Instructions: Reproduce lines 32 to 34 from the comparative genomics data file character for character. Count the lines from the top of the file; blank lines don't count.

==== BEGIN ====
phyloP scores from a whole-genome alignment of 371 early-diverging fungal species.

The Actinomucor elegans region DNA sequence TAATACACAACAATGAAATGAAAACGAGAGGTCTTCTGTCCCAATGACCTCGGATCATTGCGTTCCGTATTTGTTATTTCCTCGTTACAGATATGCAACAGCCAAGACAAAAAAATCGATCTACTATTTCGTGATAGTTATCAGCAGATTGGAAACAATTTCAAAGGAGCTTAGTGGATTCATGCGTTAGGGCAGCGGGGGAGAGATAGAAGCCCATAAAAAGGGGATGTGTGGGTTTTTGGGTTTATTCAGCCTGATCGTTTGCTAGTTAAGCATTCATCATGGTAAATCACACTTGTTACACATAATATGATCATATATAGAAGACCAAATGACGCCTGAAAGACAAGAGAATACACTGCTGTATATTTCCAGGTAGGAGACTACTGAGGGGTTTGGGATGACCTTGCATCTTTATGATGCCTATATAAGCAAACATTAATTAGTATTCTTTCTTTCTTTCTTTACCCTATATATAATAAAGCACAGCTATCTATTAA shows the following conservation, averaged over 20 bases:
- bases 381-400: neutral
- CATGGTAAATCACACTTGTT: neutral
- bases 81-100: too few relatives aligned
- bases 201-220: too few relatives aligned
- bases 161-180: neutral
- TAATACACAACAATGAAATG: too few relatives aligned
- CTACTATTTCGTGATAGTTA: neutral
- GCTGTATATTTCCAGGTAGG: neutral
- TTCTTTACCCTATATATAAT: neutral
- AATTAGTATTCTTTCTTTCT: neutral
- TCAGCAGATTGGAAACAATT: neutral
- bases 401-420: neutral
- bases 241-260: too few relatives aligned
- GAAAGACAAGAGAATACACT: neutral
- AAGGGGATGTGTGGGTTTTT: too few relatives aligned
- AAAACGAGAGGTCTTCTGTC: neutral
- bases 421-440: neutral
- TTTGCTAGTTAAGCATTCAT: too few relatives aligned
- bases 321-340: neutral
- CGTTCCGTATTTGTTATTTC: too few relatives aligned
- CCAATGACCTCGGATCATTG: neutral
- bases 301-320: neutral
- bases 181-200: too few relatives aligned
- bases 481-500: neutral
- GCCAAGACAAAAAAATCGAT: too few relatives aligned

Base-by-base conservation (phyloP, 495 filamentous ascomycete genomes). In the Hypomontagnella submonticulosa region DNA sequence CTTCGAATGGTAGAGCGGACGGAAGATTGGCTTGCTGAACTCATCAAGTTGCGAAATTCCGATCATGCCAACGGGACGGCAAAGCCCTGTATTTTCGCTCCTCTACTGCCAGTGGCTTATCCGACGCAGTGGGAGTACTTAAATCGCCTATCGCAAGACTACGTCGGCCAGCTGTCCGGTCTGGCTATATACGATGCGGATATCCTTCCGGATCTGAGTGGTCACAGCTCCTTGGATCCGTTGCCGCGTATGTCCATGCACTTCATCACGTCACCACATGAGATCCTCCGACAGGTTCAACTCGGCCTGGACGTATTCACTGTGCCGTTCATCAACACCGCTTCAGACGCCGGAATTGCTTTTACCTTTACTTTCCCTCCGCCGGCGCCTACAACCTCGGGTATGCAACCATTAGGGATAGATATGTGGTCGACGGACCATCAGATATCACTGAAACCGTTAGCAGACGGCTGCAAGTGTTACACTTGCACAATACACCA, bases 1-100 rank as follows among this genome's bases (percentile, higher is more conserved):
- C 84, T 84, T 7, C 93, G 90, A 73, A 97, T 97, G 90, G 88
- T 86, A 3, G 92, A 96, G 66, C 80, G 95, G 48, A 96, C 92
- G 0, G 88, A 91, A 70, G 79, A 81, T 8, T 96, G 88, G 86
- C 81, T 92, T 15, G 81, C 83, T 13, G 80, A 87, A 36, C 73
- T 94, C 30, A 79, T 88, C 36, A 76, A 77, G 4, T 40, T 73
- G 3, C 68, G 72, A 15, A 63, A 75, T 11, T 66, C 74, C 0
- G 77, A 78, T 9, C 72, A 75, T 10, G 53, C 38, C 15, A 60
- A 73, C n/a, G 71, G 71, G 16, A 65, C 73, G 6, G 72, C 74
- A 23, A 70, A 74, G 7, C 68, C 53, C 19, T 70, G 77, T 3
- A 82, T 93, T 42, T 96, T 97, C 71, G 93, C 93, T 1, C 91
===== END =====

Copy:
- C 81, T 92, T 15, G 81, C 83, T 13, G 80, A 87, A 36, C 73
- T 94, C 30, A 79, T 88, C 36, A 76, A 77, G 4, T 40, T 73
- G 3, C 68, G 72, A 15, A 63, A 75, T 11, T 66, C 74, C 0